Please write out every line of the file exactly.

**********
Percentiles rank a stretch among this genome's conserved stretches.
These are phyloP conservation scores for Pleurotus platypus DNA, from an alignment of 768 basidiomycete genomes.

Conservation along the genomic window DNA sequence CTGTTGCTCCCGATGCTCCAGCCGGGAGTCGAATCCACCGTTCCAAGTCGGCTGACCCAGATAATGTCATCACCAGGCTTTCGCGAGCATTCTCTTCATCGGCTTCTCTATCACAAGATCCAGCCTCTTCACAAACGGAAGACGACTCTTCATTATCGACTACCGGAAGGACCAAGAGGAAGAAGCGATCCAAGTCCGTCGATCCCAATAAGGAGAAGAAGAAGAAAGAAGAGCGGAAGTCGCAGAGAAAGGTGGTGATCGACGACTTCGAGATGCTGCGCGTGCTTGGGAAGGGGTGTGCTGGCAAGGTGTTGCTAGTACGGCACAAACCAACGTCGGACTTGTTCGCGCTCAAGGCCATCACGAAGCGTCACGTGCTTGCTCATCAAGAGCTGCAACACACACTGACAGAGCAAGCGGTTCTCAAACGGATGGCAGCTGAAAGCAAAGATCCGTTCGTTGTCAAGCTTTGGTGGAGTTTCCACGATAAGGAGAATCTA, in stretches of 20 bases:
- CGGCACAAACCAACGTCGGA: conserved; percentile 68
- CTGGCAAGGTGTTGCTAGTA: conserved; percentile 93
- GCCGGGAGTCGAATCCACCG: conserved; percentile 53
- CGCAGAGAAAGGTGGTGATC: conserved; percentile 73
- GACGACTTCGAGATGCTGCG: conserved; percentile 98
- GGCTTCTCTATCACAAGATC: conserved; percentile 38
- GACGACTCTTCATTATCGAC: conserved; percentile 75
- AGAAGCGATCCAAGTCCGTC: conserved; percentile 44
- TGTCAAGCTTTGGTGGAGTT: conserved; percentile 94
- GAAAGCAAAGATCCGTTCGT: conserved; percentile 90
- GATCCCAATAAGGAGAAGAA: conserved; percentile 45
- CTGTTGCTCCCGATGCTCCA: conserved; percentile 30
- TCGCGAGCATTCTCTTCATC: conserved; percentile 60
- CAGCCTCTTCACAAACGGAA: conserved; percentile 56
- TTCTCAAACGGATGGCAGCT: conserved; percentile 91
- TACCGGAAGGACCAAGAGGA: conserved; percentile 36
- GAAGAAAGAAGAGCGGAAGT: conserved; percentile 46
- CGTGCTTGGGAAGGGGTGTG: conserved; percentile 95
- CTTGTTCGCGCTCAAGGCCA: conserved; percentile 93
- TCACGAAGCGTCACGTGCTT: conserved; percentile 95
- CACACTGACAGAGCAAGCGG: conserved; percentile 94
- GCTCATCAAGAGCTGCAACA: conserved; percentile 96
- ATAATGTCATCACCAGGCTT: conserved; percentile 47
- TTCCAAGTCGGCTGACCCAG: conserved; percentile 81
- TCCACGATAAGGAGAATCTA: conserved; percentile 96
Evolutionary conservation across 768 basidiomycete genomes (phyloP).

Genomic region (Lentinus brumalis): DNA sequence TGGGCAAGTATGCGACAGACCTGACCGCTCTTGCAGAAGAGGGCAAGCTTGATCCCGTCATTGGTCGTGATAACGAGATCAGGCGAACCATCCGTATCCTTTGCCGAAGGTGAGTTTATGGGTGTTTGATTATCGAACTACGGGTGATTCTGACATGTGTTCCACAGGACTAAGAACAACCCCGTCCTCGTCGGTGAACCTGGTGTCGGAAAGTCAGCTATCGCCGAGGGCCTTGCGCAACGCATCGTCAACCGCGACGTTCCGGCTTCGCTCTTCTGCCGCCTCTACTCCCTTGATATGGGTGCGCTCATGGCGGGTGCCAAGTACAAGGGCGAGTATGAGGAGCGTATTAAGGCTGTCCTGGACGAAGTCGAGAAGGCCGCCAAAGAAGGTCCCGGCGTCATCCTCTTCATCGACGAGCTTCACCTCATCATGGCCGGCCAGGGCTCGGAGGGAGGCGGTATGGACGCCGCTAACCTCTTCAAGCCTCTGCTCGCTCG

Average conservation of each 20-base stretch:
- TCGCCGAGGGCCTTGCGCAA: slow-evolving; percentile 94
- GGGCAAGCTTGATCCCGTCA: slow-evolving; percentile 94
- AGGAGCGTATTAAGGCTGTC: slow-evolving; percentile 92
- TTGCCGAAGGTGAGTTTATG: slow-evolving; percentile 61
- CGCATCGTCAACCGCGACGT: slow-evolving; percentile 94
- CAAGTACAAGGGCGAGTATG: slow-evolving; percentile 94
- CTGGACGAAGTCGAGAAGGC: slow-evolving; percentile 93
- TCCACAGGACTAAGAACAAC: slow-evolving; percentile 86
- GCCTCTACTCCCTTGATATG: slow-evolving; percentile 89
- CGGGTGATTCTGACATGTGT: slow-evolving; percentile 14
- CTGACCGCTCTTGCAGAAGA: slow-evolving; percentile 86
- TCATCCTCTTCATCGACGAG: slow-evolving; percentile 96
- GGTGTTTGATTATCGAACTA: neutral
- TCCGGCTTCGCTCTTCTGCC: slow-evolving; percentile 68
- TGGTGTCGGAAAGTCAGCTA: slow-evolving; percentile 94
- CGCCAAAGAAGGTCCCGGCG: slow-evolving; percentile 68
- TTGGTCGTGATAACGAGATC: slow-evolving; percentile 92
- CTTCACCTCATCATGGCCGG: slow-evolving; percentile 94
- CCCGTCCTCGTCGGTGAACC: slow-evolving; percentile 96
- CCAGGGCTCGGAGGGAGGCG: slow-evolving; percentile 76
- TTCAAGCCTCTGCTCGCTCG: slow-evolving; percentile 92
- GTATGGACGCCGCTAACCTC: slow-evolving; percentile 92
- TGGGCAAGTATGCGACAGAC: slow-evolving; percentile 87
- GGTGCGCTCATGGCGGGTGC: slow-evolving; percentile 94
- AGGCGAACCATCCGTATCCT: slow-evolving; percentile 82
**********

Percentiles rank a stretch among this genome's conserved stretches.
These are phyloP conservation scores for Pleurotus platypus DNA, from an alignment of 768 basidiomycete genomes.

Conservation along the genomic window DNA sequence CTGTTGCTCCCGATGCTCCAGCCGGGAGTCGAATCCACCGTTCCAAGTCGGCTGACCCAGATAATGTCATCACCAGGCTTTCGCGAGCATTCTCTTCATCGGCTTCTCTATCACAAGATCCAGCCTCTTCACAAACGGAAGACGACTCTTCATTATCGACTACCGGAAGGACCAAGAGGAAGAAGCGATCCAAGTCCGTCGATCCCAATAAGGAGAAGAAGAAGAAAGAAGAGCGGAAGTCGCAGAGAAAGGTGGTGATCGACGACTTCGAGATGCTGCGCGTGCTTGGGAAGGGGTGTGCTGGCAAGGTGTTGCTAGTACGGCACAAACCAACGTCGGACTTGTTCGCGCTCAAGGCCATCACGAAGCGTCACGTGCTTGCTCATCAAGAGCTGCAACACACACTGACAGAGCAAGCGGTTCTCAAACGGATGGCAGCTGAAAGCAAAGATCCGTTCGTTGTCAAGCTTTGGTGGAGTTTCCACGATAAGGAGAATCTA, in stretches of 20 bases:
- CGGCACAAACCAACGTCGGA: conserved; percentile 68
- CTGGCAAGGTGTTGCTAGTA: conserved; percentile 93
- GCCGGGAGTCGAATCCACCG: conserved; percentile 53
- CGCAGAGAAAGGTGGTGATC: conserved; percentile 73
- GACGACTTCGAGATGCTGCG: conserved; percentile 98
- GGCTTCTCTATCACAAGATC: conserved; percentile 38
- GACGACTCTTCATTATCGAC: conserved; percentile 75
- AGAAGCGATCCAAGTCCGTC: conserved; percentile 44
- TGTCAAGCTTTGGTGGAGTT: conserved; percentile 94
- GAAAGCAAAGATCCGTTCGT: conserved; percentile 90
- GATCCCAATAAGGAGAAGAA: conserved; percentile 45
- CTGTTGCTCCCGATGCTCCA: conserved; percentile 30
- TCGCGAGCATTCTCTTCATC: conserved; percentile 60
- CAGCCTCTTCACAAACGGAA: conserved; percentile 56
- TTCTCAAACGGATGGCAGCT: conserved; percentile 91
- TACCGGAAGGACCAAGAGGA: conserved; percentile 36
- GAAGAAAGAAGAGCGGAAGT: conserved; percentile 46
- CGTGCTTGGGAAGGGGTGTG: conserved; percentile 95
- CTTGTTCGCGCTCAAGGCCA: conserved; percentile 93
- TCACGAAGCGTCACGTGCTT: conserved; percentile 95
- CACACTGACAGAGCAAGCGG: conserved; percentile 94
- GCTCATCAAGAGCTGCAACA: conserved; percentile 96
- ATAATGTCATCACCAGGCTT: conserved; percentile 47
- TTCCAAGTCGGCTGACCCAG: conserved; percentile 81
- TCCACGATAAGGAGAATCTA: conserved; percentile 96
Evolutionary conservation across 768 basidiomycete genomes (phyloP).

Genomic region (Lentinus brumalis): DNA sequence TGGGCAAGTATGCGACAGACCTGACCGCTCTTGCAGAAGAGGGCAAGCTTGATCCCGTCATTGGTCGTGATAACGAGATCAGGCGAACCATCCGTATCCTTTGCCGAAGGTGAGTTTATGGGTGTTTGATTATCGAACTACGGGTGATTCTGACATGTGTTCCACAGGACTAAGAACAACCCCGTCCTCGTCGGTGAACCTGGTGTCGGAAAGTCAGCTATCGCCGAGGGCCTTGCGCAACGCATCGTCAACCGCGACGTTCCGGCTTCGCTCTTCTGCCGCCTCTACTCCCTTGATATGGGTGCGCTCATGGCGGGTGCCAAGTACAAGGGCGAGTATGAGGAGCGTATTAAGGCTGTCCTGGACGAAGTCGAGAAGGCCGCCAAAGAAGGTCCCGGCGTCATCCTCTTCATCGACGAGCTTCACCTCATCATGGCCGGCCAGGGCTCGGAGGGAGGCGGTATGGACGCCGCTAACCTCTTCAAGCCTCTGCTCGCTCG

Average conservation of each 20-base stretch:
- TCGCCGAGGGCCTTGCGCAA: slow-evolving; percentile 94
- GGGCAAGCTTGATCCCGTCA: slow-evolving; percentile 94
- AGGAGCGTATTAAGGCTGTC: slow-evolving; percentile 92
- TTGCCGAAGGTGAGTTTATG: slow-evolving; percentile 61
- CGCATCGTCAACCGCGACGT: slow-evolving; percentile 94
- CAAGTACAAGGGCGAGTATG: slow-evolving; percentile 94
- CTGGACGAAGTCGAGAAGGC: slow-evolving; percentile 93
- TCCACAGGACTAAGAACAAC: slow-evolving; percentile 86
- GCCTCTACTCCCTTGATATG: slow-evolving; percentile 89
- CGGGTGATTCTGACATGTGT: slow-evolving; percentile 14
- CTGACCGCTCTTGCAGAAGA: slow-evolving; percentile 86
- TCATCCTCTTCATCGACGAG: slow-evolving; percentile 96
- GGTGTTTGATTATCGAACTA: neutral
- TCCGGCTTCGCTCTTCTGCC: slow-evolving; percentile 68
- TGGTGTCGGAAAGTCAGCTA: slow-evolving; percentile 94
- CGCCAAAGAAGGTCCCGGCG: slow-evolving; percentile 68
- TTGGTCGTGATAACGAGATC: slow-evolving; percentile 92
- CTTCACCTCATCATGGCCGG: slow-evolving; percentile 94
- CCCGTCCTCGTCGGTGAACC: slow-evolving; percentile 96
- CCAGGGCTCGGAGGGAGGCG: slow-evolving; percentile 76
- TTCAAGCCTCTGCTCGCTCG: slow-evolving; percentile 92
- GTATGGACGCCGCTAACCTC: slow-evolving; percentile 92
- TGGGCAAGTATGCGACAGAC: slow-evolving; percentile 87
- GGTGCGCTCATGGCGGGTGC: slow-evolving; percentile 94
- AGGCGAACCATCCGTATCCT: slow-evolving; percentile 82